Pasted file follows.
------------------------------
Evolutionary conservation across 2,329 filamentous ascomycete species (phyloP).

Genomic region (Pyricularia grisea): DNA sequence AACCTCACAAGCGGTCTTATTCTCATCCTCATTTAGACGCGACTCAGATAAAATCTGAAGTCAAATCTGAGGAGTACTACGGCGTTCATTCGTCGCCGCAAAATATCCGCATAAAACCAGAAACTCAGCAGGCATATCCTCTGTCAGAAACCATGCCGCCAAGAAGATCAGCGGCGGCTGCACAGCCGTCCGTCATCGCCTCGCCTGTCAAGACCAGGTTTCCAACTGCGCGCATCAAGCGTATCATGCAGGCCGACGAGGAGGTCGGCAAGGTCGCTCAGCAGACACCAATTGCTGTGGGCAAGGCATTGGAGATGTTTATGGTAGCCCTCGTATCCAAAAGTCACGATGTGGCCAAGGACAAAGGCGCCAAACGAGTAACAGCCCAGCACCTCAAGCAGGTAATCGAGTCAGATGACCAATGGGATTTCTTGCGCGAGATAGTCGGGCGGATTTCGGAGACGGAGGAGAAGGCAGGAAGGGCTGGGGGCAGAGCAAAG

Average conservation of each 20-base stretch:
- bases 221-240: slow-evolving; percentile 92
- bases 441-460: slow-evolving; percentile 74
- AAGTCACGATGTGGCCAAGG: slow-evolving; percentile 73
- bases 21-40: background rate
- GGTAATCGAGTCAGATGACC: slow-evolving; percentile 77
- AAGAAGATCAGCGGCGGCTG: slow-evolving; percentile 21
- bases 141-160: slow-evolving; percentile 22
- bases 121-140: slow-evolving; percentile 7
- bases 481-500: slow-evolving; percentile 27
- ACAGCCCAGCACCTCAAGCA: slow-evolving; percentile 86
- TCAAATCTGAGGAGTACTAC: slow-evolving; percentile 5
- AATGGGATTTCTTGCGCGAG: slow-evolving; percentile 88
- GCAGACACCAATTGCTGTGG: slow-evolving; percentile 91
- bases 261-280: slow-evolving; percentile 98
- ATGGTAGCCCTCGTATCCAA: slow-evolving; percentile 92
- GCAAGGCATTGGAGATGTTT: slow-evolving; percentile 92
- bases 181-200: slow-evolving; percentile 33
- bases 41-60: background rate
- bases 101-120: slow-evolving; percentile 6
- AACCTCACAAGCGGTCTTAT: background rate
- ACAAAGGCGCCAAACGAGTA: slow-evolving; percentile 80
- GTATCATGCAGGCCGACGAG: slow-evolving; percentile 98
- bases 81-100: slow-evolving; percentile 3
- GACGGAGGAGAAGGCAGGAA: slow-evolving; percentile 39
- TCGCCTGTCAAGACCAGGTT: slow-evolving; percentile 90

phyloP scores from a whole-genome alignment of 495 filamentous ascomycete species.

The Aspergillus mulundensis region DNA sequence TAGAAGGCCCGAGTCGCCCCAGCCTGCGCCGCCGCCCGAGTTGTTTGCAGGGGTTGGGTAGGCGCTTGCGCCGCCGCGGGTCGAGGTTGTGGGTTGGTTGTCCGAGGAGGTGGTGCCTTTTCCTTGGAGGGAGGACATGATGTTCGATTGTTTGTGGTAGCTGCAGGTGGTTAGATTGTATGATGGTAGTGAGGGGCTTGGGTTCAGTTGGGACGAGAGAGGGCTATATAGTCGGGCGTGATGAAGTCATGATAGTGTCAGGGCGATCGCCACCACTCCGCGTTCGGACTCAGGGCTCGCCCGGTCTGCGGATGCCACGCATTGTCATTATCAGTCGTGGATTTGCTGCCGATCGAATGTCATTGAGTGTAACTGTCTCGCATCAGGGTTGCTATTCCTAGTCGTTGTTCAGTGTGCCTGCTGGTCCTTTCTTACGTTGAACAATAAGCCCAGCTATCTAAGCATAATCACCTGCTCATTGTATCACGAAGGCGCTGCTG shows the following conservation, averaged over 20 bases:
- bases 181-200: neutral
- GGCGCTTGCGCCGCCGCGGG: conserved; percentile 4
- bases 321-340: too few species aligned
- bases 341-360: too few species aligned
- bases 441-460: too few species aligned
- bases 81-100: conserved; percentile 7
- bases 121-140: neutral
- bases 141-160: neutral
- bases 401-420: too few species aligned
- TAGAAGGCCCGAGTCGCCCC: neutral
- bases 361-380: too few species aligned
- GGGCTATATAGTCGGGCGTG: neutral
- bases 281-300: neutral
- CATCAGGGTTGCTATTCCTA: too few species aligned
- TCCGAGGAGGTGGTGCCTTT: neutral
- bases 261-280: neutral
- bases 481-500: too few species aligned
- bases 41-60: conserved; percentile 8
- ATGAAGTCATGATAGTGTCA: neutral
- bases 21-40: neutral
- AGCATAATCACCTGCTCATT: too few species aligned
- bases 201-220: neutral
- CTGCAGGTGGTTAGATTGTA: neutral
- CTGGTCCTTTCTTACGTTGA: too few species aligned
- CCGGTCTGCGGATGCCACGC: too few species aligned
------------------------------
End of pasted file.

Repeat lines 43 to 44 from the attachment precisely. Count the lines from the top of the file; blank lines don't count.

- bases 281-300: neutral
- CATCAGGGTTGCTATTCCTA: too few species aligned